University of Texas at Austin
20 May 2016
Steven E Franklin
The educational journey of one exceptional student has taken her from translating Arabic in the Air Force to learning the secrets of the stars.
Rebecca Larson is a Dean’s Honored Graduate in Astronomy, who will receive bachelor’s degrees in both astronomy and physics at Saturday’s commencement ceremony. She returns to campus in the fall to pursue a Ph.D. in astronomy.
When Larson graduates this weekend, she does so as the first author on a paper published* in one of the highest-impact journals in astrophysics. A veteran, she has spent her time at The University of Texas at Austin as an advocate for improvements in the transfer process for military students and helping to create an inclusive community for those who have served. She is also a founding member of the first women’s astronomy group at UT Austin.
The College has about 2,000 graduating seniors this spring, and only a couple dozen are selected for the honor of Dean’s Honored Graduate. There are many compelling individual stories, among the thousands and among the dozens. Larson’s story is one.
The Journey to UT
Her journey to study astronomy in the hallowed halls of UT Austin was long, circuitous and unexpected, with many obstacles along the way. In fact, the biggest surprise was that she never intended to study the stars in the first place. Fate engineered a strange confluence of bureaucracy and happenstance to steer her into a career that she now cannot envision leaving.
“I had great grades but I didn’t have a passion for anything,” Larson recalled, thinking back to when she graduated high school. “I thought the military would give me a good place to start. I would learn something, I would get the GI Bill for my education, and it would give me some kind of skill that would be useful for my future.”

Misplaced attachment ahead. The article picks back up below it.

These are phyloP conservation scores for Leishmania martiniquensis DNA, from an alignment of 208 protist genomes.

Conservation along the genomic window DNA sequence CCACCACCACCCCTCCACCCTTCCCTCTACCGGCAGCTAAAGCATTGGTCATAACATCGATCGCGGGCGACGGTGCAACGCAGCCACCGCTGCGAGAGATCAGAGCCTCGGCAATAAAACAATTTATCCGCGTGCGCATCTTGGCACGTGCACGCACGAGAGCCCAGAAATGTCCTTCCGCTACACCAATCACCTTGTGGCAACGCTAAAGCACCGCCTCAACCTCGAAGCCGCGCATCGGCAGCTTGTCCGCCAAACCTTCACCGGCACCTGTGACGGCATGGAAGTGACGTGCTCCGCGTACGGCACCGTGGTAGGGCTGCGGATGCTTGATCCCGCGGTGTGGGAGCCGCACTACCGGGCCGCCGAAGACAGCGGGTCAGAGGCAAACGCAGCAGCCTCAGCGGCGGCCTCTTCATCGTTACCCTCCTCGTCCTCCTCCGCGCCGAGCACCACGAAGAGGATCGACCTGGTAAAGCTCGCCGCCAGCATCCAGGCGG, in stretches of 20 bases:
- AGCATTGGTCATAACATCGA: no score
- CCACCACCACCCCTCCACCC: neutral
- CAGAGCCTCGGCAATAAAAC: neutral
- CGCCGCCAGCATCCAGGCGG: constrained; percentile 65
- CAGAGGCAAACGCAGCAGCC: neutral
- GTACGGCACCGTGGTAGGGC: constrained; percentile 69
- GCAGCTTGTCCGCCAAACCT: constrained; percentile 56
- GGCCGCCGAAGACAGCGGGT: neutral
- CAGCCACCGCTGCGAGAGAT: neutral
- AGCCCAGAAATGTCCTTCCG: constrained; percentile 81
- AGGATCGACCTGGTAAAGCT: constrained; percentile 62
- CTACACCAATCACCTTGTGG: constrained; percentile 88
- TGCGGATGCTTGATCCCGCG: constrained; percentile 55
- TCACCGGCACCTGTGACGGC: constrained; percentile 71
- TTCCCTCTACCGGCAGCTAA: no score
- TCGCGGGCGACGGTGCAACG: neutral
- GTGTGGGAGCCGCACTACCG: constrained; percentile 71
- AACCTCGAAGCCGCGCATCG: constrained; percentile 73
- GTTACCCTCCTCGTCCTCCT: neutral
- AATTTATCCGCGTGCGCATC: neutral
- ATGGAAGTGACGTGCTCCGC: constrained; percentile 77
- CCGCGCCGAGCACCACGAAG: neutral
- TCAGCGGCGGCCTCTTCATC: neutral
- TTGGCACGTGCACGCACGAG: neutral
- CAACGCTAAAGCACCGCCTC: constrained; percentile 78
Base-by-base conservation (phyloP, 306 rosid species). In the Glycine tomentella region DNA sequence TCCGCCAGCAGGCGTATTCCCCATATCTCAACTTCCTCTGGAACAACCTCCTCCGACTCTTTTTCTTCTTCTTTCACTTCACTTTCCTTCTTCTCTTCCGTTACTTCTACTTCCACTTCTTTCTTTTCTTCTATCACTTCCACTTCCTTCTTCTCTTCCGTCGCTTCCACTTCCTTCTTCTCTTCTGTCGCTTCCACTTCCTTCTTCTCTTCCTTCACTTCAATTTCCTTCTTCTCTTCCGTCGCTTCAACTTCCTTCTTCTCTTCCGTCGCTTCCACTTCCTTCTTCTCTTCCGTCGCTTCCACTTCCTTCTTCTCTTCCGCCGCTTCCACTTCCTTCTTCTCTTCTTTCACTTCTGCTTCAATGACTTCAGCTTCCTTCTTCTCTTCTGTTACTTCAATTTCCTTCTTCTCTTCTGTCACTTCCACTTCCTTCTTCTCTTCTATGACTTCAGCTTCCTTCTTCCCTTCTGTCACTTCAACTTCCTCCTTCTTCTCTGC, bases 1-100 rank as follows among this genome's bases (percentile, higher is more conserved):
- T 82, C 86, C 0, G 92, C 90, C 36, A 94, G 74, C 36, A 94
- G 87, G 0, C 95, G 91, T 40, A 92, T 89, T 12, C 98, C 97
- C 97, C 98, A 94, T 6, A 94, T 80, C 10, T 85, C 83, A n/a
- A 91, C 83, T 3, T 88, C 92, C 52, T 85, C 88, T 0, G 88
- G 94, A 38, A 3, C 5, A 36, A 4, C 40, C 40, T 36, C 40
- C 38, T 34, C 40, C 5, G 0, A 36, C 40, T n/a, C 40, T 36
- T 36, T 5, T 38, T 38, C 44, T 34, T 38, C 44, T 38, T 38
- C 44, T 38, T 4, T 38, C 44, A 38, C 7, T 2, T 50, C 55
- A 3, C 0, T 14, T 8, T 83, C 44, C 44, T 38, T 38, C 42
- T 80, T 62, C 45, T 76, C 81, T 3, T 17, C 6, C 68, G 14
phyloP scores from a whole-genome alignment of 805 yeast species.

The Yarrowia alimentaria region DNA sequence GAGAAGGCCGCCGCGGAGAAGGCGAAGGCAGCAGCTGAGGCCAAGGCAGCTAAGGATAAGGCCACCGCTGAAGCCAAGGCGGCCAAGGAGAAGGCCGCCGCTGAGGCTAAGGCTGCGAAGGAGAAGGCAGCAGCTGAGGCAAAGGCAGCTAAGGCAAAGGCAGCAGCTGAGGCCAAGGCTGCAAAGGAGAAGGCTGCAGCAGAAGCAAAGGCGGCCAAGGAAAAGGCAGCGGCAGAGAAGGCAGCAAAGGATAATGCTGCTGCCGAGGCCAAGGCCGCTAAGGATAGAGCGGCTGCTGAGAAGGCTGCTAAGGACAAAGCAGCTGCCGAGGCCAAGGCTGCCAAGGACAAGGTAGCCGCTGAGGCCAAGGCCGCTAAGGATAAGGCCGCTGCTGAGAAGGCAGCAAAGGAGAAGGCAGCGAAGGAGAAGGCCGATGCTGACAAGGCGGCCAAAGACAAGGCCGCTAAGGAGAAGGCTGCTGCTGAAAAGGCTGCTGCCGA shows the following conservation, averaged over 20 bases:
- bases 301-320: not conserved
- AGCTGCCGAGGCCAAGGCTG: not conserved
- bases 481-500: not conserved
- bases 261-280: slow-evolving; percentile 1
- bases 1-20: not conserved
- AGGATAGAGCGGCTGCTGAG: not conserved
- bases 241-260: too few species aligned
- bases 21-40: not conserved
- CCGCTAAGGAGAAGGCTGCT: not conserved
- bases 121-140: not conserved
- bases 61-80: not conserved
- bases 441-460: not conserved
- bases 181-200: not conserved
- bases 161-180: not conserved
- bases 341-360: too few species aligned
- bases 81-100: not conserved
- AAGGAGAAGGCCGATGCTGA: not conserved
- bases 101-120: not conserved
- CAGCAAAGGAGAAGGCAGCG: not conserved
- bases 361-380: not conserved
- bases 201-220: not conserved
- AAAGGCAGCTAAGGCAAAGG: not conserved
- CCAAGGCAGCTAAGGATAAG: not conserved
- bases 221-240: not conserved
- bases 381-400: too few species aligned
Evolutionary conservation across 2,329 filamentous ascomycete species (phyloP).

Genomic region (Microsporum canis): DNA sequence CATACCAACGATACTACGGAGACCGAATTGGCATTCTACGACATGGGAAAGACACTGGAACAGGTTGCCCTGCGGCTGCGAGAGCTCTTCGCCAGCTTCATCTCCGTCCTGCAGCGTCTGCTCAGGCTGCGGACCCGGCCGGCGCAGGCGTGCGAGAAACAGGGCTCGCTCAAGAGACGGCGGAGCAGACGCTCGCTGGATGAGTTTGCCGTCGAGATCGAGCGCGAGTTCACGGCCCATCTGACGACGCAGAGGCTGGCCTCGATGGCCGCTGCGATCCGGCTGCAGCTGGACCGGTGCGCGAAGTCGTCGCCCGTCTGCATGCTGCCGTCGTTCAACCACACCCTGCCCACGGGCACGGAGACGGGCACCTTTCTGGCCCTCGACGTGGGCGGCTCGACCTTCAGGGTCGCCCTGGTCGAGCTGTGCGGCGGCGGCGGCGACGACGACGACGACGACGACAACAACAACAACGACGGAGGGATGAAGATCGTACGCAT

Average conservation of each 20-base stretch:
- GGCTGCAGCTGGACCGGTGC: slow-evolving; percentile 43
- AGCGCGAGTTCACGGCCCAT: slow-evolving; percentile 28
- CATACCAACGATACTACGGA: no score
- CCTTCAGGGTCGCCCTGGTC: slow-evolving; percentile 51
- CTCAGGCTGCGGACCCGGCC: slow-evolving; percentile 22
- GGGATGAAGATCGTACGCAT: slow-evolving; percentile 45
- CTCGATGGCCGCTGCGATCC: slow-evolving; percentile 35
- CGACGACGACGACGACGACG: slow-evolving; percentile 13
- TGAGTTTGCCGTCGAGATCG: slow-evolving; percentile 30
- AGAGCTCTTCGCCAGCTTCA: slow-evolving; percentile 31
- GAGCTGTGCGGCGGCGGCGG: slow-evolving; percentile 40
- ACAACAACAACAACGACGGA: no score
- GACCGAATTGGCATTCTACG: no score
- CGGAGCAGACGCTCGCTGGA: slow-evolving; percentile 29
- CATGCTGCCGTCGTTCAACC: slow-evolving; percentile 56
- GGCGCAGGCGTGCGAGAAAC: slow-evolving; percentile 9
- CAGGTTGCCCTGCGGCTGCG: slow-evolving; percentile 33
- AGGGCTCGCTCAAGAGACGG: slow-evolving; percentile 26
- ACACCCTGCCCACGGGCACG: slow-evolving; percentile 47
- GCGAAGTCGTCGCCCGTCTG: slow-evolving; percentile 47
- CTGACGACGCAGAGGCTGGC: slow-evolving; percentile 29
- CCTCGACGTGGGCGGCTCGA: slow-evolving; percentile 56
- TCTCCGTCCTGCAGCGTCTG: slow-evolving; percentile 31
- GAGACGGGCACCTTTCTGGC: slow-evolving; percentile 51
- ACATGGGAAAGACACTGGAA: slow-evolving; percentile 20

A military aptitude test revealed a skill for languages, so she entered the Air Force’s intensive Defense Language Institute, graduating with an Associate’s Degree in Arabic. Stationed in Maryland and then Georgia, she supplied translation support for Operation Iraqi Freedom and led a team of ten linguists for the National Security Agency’s stateside office for Sub-Saharan Africa.
Larson receiving her associate’s degree in Arabic from the Defense Language Institute in 2006.
During her stint in the Air Force, whenever she wasn’t working, Larson furthered her college education by taking night classes. “If there’s one thing I knew I wanted to do, it was go to school, and that’s exactly what I did. And I did it as much and as often as I could.”
In 2010, she chose not to reenlist after six years and moved to San Jose, California, to be near her family and enroll in San Jose State University. When her family later moved to Austin, she decided to follow, with the goal of entering the McCombs School of Business at UT Austin.
A Rocky Start
When Larson applied to UT, she brought an impressive transcript with more than 145 credit hours from eight separate institutions. Unfortunately, her transcript turned out to be an impediment.
The School of Business wouldn’t allow her to transfer directly in with that many credit hours, and, although she was accepted to enter UT’s School of Undergraduate Studies in the spring of 2013, the week before classes were to begin she learned she also had too many credit hours to remain in that school. She was technically a senior and needed to pick a major. Making matters worse, Larson’s GI Bill was running out. She had to stick with whatever she chose in order to graduate on time or face losing her funding.
“On orientation day, I suddenly had to decide what was I going to do with my life,” Larson said. “I didn’t know what to do.”
As Larson scanned the science majors, one caught her eye. She had a love of science fiction and an appreciation for the beauty of space. So, on a whim, she chose astronomy. On that fateful orientation day she met an astronomy counselor.
“I walked in, and I think she could see the look on my face. She sat me down and started calling people for me,” said Larson. “Had she not done that and taken the time to sit down and tell me about the Astronomy Department and the resources I’d have there, I don’t think I would have been very successful that day or that semester.”
She would continue to be amazed at the kindness and camaraderie she found within the Astronomy Department. “I felt like I really had a place here and that I was part of a community.”
It was a tough first semester, but a required undergraduate studies course captured her imagination. She took Dr. Neal Evans’ course on extraterrestrial life, and that, in turn, led her to research.
The data plot that changed Larson’s life.